In many ways, building a non-profit website is a straightforward task; you already know what you need to promote, and you already have an idea of the people who will be interested in supporting it. Still, even with a host of crisp images and a great story, far too many not-for-profit websites fall flat on their feet - often without ever really knowing why. In this blog post, we’ll tackle the world of non-profit and charity websites: How you can optimize them, what they should include, and...
Web Hosting vs. Domain Registration Explained
Many internet users rarely give a second thought to the inner working of the web until it comes time for them to dive into the deep end themselves. All of a sudden, bewildering questions arise: Should I register my domain name first, or will my web hosting service do that for me? Do I need to go through a domain registrar if I have a web hosting service? Do I need a web hosting service, or can I go it alone? Relax, we have all your web hosting vs. domain registration questions covered:
What is Domain Registration?
Computers communicate between themselves on the internet using IP addresses, numerical sequences that broadcast their location. A domain name puts a face to all these numbers: Instead of typing in 18.104.22.1689 to access a website, domain names allow us to simply search for mysite.com.
A domain registrar is like City Hall or property registry, keeping tabs on internet real estate and property transactions. When you register a domain name, you are essentially laying claim to a specific internet address and making sure that no one else can use it. You become the “registrant” of the domain, and the organization you register your domain name with becomes the “registrar”.
Why this matters to you: At the free level, most free web hosting sites will provide you with a free URL under a sub-domain (for example, mysite.i-m.co). Registering your own domain name, though, is a relatively simple and inexpensive process, and allows you total freedom to choose your website’s name at a nominal price. Most domain registrars charge between $5-10 USD per year for a generic TLD like .com, and often less for a local TLD and lesser generic TLDs like .net or .org. While many domain registrars offer web hosting as part of their package, they tend to leave you on your own when it comes to building the site itself. In this sense, it’s often best to combine your domain registration with a free or inexpensive website builder if you don’t know your way around coding (you can try IM Creator here).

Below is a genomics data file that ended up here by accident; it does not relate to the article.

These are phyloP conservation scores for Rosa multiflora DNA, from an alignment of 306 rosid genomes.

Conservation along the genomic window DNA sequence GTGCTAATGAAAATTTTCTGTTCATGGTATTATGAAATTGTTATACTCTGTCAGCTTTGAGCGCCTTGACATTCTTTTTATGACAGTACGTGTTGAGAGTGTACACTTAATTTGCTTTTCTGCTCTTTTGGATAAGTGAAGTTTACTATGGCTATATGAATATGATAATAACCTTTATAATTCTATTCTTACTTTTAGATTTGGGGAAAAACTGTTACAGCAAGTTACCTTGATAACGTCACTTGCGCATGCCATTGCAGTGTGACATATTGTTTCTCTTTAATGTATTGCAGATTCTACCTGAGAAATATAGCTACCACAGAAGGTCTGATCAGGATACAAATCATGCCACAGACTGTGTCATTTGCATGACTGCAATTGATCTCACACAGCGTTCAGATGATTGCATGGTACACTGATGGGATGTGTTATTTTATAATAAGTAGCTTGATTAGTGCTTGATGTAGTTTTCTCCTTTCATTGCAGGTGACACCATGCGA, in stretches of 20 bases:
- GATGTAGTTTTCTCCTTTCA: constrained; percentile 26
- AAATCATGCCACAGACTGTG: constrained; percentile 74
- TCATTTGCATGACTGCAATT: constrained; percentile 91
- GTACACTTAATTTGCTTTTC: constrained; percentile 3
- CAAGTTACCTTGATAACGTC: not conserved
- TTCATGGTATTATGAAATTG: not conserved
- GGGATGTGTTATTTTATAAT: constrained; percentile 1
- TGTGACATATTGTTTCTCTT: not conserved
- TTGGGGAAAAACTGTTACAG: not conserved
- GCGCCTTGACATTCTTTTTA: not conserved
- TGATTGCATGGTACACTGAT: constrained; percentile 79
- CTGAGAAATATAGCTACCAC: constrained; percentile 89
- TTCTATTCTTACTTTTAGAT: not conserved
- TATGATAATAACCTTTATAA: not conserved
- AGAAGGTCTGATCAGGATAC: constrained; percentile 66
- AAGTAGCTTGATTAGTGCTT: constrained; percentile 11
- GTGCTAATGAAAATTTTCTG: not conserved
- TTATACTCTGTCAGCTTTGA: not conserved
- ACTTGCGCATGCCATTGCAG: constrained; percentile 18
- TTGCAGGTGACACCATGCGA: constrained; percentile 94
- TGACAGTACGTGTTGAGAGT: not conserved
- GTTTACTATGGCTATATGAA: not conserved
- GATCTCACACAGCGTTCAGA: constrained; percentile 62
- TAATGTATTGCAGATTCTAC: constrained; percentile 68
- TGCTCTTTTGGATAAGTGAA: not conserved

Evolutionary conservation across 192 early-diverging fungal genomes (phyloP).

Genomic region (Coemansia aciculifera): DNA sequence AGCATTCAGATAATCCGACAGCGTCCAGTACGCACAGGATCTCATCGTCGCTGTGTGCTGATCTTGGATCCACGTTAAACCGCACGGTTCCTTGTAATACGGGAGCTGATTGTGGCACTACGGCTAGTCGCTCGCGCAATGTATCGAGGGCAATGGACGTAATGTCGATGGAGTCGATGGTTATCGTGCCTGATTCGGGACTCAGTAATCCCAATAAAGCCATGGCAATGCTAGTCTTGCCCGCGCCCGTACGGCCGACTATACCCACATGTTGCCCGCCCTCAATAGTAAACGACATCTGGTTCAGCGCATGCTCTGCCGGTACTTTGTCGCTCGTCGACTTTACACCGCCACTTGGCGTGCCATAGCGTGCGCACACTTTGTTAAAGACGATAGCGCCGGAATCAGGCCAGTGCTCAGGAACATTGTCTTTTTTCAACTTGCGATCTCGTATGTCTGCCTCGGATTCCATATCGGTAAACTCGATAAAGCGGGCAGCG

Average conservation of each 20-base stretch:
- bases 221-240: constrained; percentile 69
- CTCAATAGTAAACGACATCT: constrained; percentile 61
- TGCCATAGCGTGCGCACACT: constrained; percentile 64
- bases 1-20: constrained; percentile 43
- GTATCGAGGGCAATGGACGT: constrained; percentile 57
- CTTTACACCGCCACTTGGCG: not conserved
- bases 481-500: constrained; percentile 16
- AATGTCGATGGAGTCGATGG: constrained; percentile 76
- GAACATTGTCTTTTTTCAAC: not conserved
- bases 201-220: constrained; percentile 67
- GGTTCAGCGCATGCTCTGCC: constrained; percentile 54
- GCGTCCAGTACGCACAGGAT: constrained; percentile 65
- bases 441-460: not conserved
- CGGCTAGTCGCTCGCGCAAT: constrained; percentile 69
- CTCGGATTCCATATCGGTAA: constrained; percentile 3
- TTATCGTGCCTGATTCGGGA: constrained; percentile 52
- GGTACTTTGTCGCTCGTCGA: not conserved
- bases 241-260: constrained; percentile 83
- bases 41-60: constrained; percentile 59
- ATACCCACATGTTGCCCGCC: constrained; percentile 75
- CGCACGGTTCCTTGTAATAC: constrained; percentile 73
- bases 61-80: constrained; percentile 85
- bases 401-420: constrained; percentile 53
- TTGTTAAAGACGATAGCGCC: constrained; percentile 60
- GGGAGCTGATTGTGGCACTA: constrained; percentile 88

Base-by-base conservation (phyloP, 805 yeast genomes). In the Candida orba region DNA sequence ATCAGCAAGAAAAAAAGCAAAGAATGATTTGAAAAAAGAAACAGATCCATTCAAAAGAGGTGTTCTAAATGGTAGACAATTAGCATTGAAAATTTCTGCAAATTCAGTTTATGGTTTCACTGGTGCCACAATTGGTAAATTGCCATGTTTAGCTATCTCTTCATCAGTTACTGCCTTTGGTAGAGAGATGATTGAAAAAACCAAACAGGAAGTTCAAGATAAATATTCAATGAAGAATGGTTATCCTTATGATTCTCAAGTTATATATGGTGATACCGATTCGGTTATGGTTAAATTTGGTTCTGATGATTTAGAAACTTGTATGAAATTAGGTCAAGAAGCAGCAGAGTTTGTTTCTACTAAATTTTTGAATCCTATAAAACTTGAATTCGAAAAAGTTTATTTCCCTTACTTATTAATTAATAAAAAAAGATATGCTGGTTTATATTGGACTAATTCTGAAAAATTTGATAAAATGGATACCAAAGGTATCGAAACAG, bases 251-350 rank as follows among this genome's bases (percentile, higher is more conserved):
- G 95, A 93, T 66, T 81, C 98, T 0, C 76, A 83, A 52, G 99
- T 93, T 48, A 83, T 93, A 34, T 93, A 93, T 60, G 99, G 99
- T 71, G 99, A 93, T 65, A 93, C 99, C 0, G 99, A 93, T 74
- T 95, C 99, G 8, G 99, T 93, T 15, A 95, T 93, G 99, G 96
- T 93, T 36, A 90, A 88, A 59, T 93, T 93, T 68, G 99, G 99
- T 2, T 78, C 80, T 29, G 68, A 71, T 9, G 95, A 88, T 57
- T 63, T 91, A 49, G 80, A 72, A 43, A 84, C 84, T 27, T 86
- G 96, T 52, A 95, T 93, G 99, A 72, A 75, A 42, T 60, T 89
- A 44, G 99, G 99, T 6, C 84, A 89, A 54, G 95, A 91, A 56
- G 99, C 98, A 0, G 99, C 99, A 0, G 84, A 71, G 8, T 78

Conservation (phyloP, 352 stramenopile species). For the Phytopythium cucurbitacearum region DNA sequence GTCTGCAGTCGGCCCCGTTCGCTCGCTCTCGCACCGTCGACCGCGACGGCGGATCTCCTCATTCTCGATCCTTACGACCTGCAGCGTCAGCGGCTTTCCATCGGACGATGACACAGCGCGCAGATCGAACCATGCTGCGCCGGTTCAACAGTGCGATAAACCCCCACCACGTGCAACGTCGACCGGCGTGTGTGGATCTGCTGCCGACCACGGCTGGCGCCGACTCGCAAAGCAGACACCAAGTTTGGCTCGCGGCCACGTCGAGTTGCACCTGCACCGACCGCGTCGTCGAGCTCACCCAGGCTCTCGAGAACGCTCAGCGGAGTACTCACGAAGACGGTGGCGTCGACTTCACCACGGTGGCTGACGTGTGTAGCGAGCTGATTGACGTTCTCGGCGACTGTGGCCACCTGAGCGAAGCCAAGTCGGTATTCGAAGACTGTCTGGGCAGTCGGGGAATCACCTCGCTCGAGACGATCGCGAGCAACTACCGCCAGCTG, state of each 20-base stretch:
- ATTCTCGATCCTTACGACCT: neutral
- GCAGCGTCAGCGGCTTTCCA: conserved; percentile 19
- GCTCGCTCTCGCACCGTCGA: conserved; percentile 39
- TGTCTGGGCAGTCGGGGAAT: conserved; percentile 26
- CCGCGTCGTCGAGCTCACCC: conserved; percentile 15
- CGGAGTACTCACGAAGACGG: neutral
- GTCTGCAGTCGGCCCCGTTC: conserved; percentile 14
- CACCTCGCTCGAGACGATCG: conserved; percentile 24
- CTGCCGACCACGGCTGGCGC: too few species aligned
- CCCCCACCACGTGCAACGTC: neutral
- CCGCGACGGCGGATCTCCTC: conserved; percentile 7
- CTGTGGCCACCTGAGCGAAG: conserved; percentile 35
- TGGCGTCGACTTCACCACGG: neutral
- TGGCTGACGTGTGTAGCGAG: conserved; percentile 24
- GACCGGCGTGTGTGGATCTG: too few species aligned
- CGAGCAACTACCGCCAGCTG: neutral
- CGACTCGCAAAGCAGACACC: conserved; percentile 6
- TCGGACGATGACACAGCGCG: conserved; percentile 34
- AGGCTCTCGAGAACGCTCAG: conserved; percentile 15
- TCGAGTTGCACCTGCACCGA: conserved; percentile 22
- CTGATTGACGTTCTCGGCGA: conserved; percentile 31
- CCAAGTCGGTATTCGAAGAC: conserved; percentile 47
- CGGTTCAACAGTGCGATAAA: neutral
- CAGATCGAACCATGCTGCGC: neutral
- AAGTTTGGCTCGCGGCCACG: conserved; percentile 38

Here are our 3 top domain registrars:
GoDaddy offers both domain registration and web hosting at bargain prices, starting at around $10 per year that comes with a domain name and basic hosting services.
1&1 is among the cheapest of domain registrars, with prices starting at just 0.99 cents per year for domain name registration. Like GoDaddy, 1&1 registrations come with a free 5-page web hosting package and free private domain registration to keep your private information safe. (see here how to attach a 1&1 domain to a site built with IM Creator)
Name are a more aggressive domain search and registration platform, with plenty of tricks up their sleeve. Most notably, Name offers suggestions for domain names that are currently up for auction, and allow you to keep tabs on unavailable domain names with their “Domain Grabber”. With this service, you can pay Name to keep an eye out on a domain name, so that when and if it becomes available, you can grab it first.
What is Web Hosting?
If domain registrars are like City Hall, web hosting services are perhaps best thought of as landlords. They rent you web space and storage on a server, help with its basic maintenance, and keep the power on.
In their most basic form, web hosting services simply allow users to upload files to a single web page using FTP (file transfer protocol). As websites become larger and more complicated, though, so do the services web hosts provide.
When you’re reviewing various web hosting plans, it’s fairly typical to run into exotic-sounding acronyms like PHP and MySQL, but what exactly do they mean?
The internet uses several different coding languages to help developers build websites, from HTML5, to PHP, Python, and RubyonRails. In order for a website to be built using one of these platforms, the web host must support it.
Why this matters to you: If you are using a site builder like IM Creator to create your website, the question of development platforms shouldn’t be much of an issue for you – your friendly website builder is already structured using one of these languages (in IM Creator’s case, it’s HTML5). If, however, you are working with a developer or graphic designer to build your website from scratch, the coding languages your web host supports may be a factor to keep in mind.
A Relational Database Management System – or “RDBMS” – is the system that stores and manages your website’s data. Any time a visitor clicks a link to access information, a database management system must retrieve it from your archive. RDBMS’ language, Standard Query Language – or “SQL” – is used to access, manage, and update stored information on the RDBMS.
Why this matters to you: Web hosts tend to offer one or two different SQL options for their users, usually MySQL, PostgreSQL, or SQlite. Unless you are writing code for your website yourself, the kind of database system your web host provides probably isn’t very important. Most web hosting services offer MySQL or PostgreSQL, which work well for website that are created on blogging platforms (like WordPress) and CMS software.